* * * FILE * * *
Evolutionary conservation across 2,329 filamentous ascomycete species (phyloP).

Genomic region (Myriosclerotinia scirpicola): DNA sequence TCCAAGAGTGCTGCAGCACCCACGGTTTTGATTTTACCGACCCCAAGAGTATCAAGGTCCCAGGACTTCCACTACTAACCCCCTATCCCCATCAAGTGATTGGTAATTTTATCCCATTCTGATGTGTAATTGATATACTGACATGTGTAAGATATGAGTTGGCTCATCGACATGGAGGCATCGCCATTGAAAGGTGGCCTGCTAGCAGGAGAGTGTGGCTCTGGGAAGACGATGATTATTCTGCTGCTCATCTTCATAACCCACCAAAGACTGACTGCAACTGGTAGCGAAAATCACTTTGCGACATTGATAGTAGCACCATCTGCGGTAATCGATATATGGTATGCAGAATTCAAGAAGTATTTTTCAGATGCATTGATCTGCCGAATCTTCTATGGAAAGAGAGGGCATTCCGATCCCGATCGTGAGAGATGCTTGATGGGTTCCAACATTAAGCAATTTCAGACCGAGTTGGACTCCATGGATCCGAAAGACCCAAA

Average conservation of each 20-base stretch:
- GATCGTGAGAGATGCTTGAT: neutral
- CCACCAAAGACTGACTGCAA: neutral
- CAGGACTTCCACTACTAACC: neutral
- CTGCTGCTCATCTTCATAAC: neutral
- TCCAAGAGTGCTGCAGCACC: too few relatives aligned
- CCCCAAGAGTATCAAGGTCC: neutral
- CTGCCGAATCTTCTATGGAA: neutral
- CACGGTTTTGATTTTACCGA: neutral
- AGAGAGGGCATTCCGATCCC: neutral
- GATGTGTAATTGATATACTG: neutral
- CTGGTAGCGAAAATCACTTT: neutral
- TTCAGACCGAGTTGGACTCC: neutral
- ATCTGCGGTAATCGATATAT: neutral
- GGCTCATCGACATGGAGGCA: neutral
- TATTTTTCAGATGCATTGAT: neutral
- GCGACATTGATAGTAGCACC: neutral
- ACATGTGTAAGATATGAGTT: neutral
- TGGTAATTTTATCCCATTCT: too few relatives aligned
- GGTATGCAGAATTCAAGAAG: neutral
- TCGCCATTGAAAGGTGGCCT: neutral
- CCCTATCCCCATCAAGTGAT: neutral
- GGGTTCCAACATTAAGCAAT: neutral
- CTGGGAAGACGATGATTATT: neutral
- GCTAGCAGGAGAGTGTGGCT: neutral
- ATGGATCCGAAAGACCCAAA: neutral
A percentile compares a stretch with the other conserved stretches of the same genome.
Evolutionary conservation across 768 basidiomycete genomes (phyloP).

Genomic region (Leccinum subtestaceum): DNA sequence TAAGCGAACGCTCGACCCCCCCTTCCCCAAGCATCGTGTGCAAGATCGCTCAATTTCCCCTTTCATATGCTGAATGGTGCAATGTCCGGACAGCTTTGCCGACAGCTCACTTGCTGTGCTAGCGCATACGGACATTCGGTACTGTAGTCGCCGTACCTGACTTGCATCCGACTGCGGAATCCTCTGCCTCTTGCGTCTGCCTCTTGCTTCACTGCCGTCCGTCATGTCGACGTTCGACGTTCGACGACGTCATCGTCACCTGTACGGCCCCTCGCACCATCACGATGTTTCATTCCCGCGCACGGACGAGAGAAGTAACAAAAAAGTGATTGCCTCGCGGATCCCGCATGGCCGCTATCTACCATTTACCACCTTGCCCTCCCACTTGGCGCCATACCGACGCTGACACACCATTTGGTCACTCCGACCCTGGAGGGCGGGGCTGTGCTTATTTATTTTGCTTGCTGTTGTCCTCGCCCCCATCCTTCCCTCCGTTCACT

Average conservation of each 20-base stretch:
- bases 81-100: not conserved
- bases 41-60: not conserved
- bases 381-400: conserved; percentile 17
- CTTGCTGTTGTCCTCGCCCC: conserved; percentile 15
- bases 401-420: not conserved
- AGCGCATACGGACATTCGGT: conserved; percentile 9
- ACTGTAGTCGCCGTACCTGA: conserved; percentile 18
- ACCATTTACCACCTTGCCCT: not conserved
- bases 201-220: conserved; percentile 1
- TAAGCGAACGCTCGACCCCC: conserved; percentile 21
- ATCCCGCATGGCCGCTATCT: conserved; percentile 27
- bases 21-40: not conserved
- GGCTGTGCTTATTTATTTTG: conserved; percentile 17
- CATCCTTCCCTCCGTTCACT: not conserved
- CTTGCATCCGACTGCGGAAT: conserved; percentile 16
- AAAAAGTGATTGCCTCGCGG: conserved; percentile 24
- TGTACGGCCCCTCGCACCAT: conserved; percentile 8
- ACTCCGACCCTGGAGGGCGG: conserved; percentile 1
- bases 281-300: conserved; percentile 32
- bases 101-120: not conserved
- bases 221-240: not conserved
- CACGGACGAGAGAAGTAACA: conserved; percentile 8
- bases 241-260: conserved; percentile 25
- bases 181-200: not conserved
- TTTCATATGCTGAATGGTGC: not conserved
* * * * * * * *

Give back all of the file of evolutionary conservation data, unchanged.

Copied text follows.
Evolutionary conservation across 2,329 filamentous ascomycete species (phyloP).

Genomic region (Myriosclerotinia scirpicola): DNA sequence TCCAAGAGTGCTGCAGCACCCACGGTTTTGATTTTACCGACCCCAAGAGTATCAAGGTCCCAGGACTTCCACTACTAACCCCCTATCCCCATCAAGTGATTGGTAATTTTATCCCATTCTGATGTGTAATTGATATACTGACATGTGTAAGATATGAGTTGGCTCATCGACATGGAGGCATCGCCATTGAAAGGTGGCCTGCTAGCAGGAGAGTGTGGCTCTGGGAAGACGATGATTATTCTGCTGCTCATCTTCATAACCCACCAAAGACTGACTGCAACTGGTAGCGAAAATCACTTTGCGACATTGATAGTAGCACCATCTGCGGTAATCGATATATGGTATGCAGAATTCAAGAAGTATTTTTCAGATGCATTGATCTGCCGAATCTTCTATGGAAAGAGAGGGCATTCCGATCCCGATCGTGAGAGATGCTTGATGGGTTCCAACATTAAGCAATTTCAGACCGAGTTGGACTCCATGGATCCGAAAGACCCAAA

Average conservation of each 20-base stretch:
- GATCGTGAGAGATGCTTGAT: neutral
- CCACCAAAGACTGACTGCAA: neutral
- CAGGACTTCCACTACTAACC: neutral
- CTGCTGCTCATCTTCATAAC: neutral
- TCCAAGAGTGCTGCAGCACC: too few relatives aligned
- CCCCAAGAGTATCAAGGTCC: neutral
- CTGCCGAATCTTCTATGGAA: neutral
- CACGGTTTTGATTTTACCGA: neutral
- AGAGAGGGCATTCCGATCCC: neutral
- GATGTGTAATTGATATACTG: neutral
- CTGGTAGCGAAAATCACTTT: neutral
- TTCAGACCGAGTTGGACTCC: neutral
- ATCTGCGGTAATCGATATAT: neutral
- GGCTCATCGACATGGAGGCA: neutral
- TATTTTTCAGATGCATTGAT: neutral
- GCGACATTGATAGTAGCACC: neutral
- ACATGTGTAAGATATGAGTT: neutral
- TGGTAATTTTATCCCATTCT: too few relatives aligned
- GGTATGCAGAATTCAAGAAG: neutral
- TCGCCATTGAAAGGTGGCCT: neutral
- CCCTATCCCCATCAAGTGAT: neutral
- GGGTTCCAACATTAAGCAAT: neutral
- CTGGGAAGACGATGATTATT: neutral
- GCTAGCAGGAGAGTGTGGCT: neutral
- ATGGATCCGAAAGACCCAAA: neutral
A percentile compares a stretch with the other conserved stretches of the same genome.
Evolutionary conservation across 768 basidiomycete genomes (phyloP).

Genomic region (Leccinum subtestaceum): DNA sequence TAAGCGAACGCTCGACCCCCCCTTCCCCAAGCATCGTGTGCAAGATCGCTCAATTTCCCCTTTCATATGCTGAATGGTGCAATGTCCGGACAGCTTTGCCGACAGCTCACTTGCTGTGCTAGCGCATACGGACATTCGGTACTGTAGTCGCCGTACCTGACTTGCATCCGACTGCGGAATCCTCTGCCTCTTGCGTCTGCCTCTTGCTTCACTGCCGTCCGTCATGTCGACGTTCGACGTTCGACGACGTCATCGTCACCTGTACGGCCCCTCGCACCATCACGATGTTTCATTCCCGCGCACGGACGAGAGAAGTAACAAAAAAGTGATTGCCTCGCGGATCCCGCATGGCCGCTATCTACCATTTACCACCTTGCCCTCCCACTTGGCGCCATACCGACGCTGACACACCATTTGGTCACTCCGACCCTGGAGGGCGGGGCTGTGCTTATTTATTTTGCTTGCTGTTGTCCTCGCCCCCATCCTTCCCTCCGTTCACT

Average conservation of each 20-base stretch:
- bases 81-100: not conserved
- bases 41-60: not conserved
- bases 381-400: conserved; percentile 17
- CTTGCTGTTGTCCTCGCCCC: conserved; percentile 15
- bases 401-420: not conserved
- AGCGCATACGGACATTCGGT: conserved; percentile 9
- ACTGTAGTCGCCGTACCTGA: conserved; percentile 18
- ACCATTTACCACCTTGCCCT: not conserved
- bases 201-220: conserved; percentile 1
- TAAGCGAACGCTCGACCCCC: conserved; percentile 21
- ATCCCGCATGGCCGCTATCT: conserved; percentile 27
- bases 21-40: not conserved
- GGCTGTGCTTATTTATTTTG: conserved; percentile 17
- CATCCTTCCCTCCGTTCACT: not conserved
- CTTGCATCCGACTGCGGAAT: conserved; percentile 16
- AAAAAGTGATTGCCTCGCGG: conserved; percentile 24
- TGTACGGCCCCTCGCACCAT: conserved; percentile 8
- ACTCCGACCCTGGAGGGCGG: conserved; percentile 1
- bases 281-300: conserved; percentile 32
- bases 101-120: not conserved
- bases 221-240: not conserved
- CACGGACGAGAGAAGTAACA: conserved; percentile 8
- bases 241-260: conserved; percentile 25
- bases 181-200: not conserved
- TTTCATATGCTGAATGGTGC: not conserved